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What is the Importance of Vitamin D for Nutrition?

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  • Written By: Patti Kate
  • Edited By: W. Everett
  • Last Modified Date: 19 November 2018
  • Copyright Protected:
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The importance of vitamin D for nutrition has been studied by nutritionists and scientists for a very long time. Over the years, studies have concluded that a vitamin D deficiency can lead to softening of the bones, due to the body's inability to properly disperse calcium without enough vitamin D. Calcium is necessary for strong and healthy bones and teeth, and vitamin D works in conjunction with this mineral for more effective absorption.

Those who want to ensure they receive sufficient vitamin D may prefer to take calcium supplements. This may not be necessary for healthy individuals who consume adequate milk and other dairy products in their daily diets. Children and pregnant women, however, may be advised by a physician to add a supplement containing vitamin D and calcium. Some elderly individuals may also need to increase their vitamin D or calcium intake.

Elderly individuals are prone to developing brittle bones that can fracture easily. Vitamin D for nutrition for these people means ensuring calcium is properly absorbed by the body. This also holds true for women who are nursing, as they too have special nutritional requirements.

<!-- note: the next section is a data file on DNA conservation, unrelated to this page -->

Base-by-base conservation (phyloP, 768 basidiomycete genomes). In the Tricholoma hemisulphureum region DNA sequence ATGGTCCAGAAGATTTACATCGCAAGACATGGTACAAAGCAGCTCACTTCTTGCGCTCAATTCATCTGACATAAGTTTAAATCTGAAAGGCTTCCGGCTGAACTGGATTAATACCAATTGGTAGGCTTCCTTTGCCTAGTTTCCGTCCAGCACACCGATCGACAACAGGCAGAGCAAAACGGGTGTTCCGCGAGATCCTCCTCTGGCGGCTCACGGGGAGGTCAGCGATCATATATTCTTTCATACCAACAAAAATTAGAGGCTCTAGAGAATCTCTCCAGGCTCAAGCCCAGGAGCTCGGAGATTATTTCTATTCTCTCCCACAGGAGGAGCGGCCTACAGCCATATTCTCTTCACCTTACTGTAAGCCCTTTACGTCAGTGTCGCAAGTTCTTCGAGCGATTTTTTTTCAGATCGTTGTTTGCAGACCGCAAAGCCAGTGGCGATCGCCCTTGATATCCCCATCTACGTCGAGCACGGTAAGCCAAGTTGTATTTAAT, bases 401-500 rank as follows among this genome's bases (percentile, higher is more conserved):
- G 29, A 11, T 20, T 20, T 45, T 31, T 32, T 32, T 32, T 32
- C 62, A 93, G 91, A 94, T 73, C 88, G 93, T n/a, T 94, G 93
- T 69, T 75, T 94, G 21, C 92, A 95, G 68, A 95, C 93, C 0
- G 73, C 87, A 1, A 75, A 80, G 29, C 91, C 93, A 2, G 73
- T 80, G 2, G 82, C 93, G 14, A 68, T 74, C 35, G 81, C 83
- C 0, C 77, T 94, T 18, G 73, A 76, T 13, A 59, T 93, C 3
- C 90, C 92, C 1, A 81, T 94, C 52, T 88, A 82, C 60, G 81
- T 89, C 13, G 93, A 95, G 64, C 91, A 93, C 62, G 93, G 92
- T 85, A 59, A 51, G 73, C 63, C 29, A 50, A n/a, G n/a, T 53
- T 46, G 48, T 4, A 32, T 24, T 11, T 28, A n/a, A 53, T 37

Finding the right does of vitamin D can be tricky. If an individual consumes excessive amounts of this vitamin, excess calcium can build up in the bloodstream. This could lead to bone calcification, causing various complications and pain. Kidney stones may be another side effect and complication of over-dosage of vitamin D.

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The importance of vitamin D for nutrition is also related to its essential function of depositing phosphorus directly into the blood. Phosphorus aids in proper development of bones and teeth. Essentially, vitamin D helps calcium and phosphorus work more efficiently to help keep bodies strong and healthy.

Recommended dietary allowances of specific vitamins are generally decided by a nutrition board. Proper dosages depend on age and other circumstances. For example, a patient with a broken bone may be advised by her physician to increase vitamin D and/or calcium in her diet to promote healing.

Another factor that contributes to the importance of vitamin D for nutrition is rickets prevention. Rickets typically develops in children whose bodies are unable to metabolize calcium or phosphorus. Rickets is considered uncommon in developed countries. Controlled exposure to sunlight may help prevent bone softening in some individuals afflicted by this condition. Increasing levels of vitamin D can help reverse minor symptoms, although bone deformities may require other means of treatment.

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